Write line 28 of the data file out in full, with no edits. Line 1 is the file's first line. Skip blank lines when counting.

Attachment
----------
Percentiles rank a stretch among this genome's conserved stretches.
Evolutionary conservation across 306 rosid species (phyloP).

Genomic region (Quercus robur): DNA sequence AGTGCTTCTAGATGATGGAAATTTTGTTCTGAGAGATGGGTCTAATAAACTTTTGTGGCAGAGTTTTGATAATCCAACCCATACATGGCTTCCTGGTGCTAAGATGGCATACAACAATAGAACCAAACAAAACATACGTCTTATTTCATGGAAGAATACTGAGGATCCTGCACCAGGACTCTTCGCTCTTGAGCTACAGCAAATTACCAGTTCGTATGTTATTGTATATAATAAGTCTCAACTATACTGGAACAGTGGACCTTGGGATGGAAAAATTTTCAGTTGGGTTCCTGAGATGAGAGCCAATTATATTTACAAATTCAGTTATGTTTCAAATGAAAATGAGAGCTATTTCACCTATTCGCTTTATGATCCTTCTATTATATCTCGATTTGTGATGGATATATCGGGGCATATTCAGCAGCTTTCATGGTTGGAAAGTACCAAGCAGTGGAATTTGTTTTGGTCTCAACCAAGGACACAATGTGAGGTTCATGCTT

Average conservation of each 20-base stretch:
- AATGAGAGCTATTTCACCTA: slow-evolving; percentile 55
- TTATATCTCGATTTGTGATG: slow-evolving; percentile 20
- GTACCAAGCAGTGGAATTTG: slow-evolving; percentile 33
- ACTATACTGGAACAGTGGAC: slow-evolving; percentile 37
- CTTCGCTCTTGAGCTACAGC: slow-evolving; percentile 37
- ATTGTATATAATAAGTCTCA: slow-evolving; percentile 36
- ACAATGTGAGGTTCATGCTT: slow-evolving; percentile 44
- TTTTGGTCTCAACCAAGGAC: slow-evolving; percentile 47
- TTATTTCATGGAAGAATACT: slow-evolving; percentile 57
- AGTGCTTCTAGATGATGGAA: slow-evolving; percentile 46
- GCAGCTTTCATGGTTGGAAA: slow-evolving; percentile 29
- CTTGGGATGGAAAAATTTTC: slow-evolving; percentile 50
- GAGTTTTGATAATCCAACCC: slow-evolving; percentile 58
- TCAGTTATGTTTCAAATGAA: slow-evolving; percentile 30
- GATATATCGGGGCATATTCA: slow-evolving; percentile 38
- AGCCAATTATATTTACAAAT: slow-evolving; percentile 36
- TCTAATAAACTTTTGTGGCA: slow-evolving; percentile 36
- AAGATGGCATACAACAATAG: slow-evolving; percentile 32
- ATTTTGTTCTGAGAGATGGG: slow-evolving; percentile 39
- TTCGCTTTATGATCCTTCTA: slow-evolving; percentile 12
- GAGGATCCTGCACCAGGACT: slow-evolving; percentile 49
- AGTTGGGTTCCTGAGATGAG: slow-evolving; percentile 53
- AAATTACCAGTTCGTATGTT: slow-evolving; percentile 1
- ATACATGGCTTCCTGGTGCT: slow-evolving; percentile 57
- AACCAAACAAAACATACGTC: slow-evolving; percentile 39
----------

- ATACATGGCTTCCTGGTGCT: slow-evolving; percentile 57